Death of a Colombian glacier


An aerial view of the Ritacuba Blanco glacier at Sierra Nevada del Cocuy National Park in Boyaca province, Colombia. The glacier, one of Colombia’s highest snow-capped peaks, should be covered by a blanket of homogeneous snow. But a brutal El Nino phenomenon melted it and exposed gigantic crevasses, a sign of its agony. — AFP

JUST a few months ago, the Colombian mountain peak of Ritacuba Blanco was covered in an unbroken layer of white ice and snow, just as it had been for as long as anyone can remember.

But with the South American country hit by the warming effects of the El Nino weather phenomenon since late last year, large cracks have suddenly appeared in the glacier covering the peak, exposing the rock underneath.

Experts say the glacier is melting at dizzying speeds, with climate change intensifying the effects of El Nino – which makes an appearance every two to seven years, and lasts about nine to 12 months.

The UN’s World Meteorological Organisation (WMO) has said that record temperatures since June 2023 were partly caused by El Nino, “but heat-trapping greenhouse gases are unequivocally the main culprit”.

Tourists checking out the retreating Ritacuba Blanco glacier which is melting at dizzying speeds. — AFPTourists checking out the retreating Ritacuba Blanco glacier which is melting at dizzying speeds. — AFP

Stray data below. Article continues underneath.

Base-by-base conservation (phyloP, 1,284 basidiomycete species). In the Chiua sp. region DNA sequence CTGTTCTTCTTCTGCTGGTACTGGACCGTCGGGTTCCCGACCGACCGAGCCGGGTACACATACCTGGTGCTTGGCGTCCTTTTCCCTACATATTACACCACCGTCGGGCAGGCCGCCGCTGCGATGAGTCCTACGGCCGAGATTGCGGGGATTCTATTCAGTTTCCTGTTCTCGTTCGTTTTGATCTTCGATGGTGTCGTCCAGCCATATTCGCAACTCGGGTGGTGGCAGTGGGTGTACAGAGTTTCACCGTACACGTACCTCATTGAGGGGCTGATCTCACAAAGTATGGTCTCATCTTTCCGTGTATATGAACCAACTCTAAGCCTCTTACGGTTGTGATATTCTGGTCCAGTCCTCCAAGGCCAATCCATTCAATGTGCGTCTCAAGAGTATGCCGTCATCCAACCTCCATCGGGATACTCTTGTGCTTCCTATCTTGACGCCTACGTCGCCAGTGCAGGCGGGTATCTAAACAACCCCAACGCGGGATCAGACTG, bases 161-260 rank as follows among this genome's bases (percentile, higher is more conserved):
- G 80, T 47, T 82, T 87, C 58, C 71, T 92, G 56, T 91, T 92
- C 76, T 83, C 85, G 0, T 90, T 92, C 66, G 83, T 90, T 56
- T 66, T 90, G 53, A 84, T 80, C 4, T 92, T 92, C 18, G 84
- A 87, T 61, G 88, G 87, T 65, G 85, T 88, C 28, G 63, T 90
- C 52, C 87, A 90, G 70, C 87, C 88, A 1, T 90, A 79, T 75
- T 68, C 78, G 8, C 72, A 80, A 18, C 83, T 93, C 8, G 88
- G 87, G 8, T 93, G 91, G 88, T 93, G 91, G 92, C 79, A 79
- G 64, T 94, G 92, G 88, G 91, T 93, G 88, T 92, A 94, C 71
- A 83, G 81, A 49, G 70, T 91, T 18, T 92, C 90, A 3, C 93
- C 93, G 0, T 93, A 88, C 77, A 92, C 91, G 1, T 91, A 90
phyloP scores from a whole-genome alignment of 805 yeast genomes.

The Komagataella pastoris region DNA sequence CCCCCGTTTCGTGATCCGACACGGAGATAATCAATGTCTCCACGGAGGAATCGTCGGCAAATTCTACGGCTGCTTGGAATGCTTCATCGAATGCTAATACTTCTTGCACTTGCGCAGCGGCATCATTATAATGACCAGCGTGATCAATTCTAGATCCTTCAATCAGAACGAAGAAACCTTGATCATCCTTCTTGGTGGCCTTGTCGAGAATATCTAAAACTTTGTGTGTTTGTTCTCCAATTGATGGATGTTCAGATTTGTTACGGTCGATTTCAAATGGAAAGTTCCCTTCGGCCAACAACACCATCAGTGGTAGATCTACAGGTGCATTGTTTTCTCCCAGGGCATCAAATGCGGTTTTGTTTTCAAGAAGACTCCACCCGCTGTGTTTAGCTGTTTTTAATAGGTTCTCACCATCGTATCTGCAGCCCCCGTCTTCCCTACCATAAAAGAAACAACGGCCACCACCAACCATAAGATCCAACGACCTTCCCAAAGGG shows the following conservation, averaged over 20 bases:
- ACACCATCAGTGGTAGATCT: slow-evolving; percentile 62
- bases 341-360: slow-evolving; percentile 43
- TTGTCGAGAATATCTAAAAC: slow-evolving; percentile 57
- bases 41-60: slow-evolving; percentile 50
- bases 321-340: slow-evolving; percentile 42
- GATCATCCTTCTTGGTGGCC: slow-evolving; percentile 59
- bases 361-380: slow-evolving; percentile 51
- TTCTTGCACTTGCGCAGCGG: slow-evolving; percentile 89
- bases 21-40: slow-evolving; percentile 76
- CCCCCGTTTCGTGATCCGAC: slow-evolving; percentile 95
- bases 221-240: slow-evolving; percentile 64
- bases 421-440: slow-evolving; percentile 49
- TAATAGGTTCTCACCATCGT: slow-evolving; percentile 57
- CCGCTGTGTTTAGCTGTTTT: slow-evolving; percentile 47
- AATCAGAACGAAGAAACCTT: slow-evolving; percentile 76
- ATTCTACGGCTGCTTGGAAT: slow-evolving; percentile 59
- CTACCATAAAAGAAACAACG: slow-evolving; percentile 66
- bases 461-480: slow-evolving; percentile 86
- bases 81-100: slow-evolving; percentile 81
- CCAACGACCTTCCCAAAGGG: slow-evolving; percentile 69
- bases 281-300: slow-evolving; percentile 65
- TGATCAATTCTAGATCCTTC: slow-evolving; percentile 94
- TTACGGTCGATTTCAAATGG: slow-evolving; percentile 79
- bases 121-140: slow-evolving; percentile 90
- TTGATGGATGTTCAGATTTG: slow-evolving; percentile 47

“The El Nino phenomenon is perhaps the worst thing that can happen to our snowy peaks or glaciers,” said Jorge Luis Ceballos, a glaciologist at the Institute of Hydrology, Meteorology and Environmental Studies (Ideam).

“There is no cloud cover and therefore no snowfall.”

Of the 14 tropical glaciers that existed in Colombia in the early 20th century, only six remain – and are fast receding.

Ritacuba Blanco in the Sierra Nevada del Cocuy National Park, about 250km northeast of Bogota, is the most at risk.

“At the end of last year, the walls here were about 6m high... today, they are 1m,” said glacier guide Edwin Prada on a recent ascent of the peak.

According to the most recent recorded data, in 2022, some 12.8 sq km of Ritacuba Blanco was covered in ice and snow – the lowest ever measured by Ideam.

More recently, “the snow melted due to a lack of precipitation and the ice was exposed to solar radiation, which accelerated the thaw,” said Ceballos.

Humberto Estepa, a resident of Guican – a village near Ritacuba Blanco – said he trembles every time he sets foot on the glacier.

“Never has the thaw been as noticeable as it is now. Every time you go up it is worse,” he said.

In Asia – the continent most impacted last year by record global temperatures, according to a recent WMO report – the icy peaks of the Himalayas are also disappearing, threatening long-term water security.

According to the WMO, ocean warming and rapidly melting glaciers and ice sheets drove the sea level last year to its highest point since satellite records began in 1993.

El Nino caused major fires in Colombia this year, with more than 17,000ha of forest going up in flames.

It has also dried up lakes, and the capital Bogota has recently been compelled to take the unprecedented step of rationing municipal water as reservoirs reached record low levels.

Luisa Cepeda, a 39-year-old doctor, took her daughter to see the dying Ritacuba Blanco glacier at sunset.

“I wanted to see it before it is gone. It is sad to see how fractured it is,” she said. — AFP

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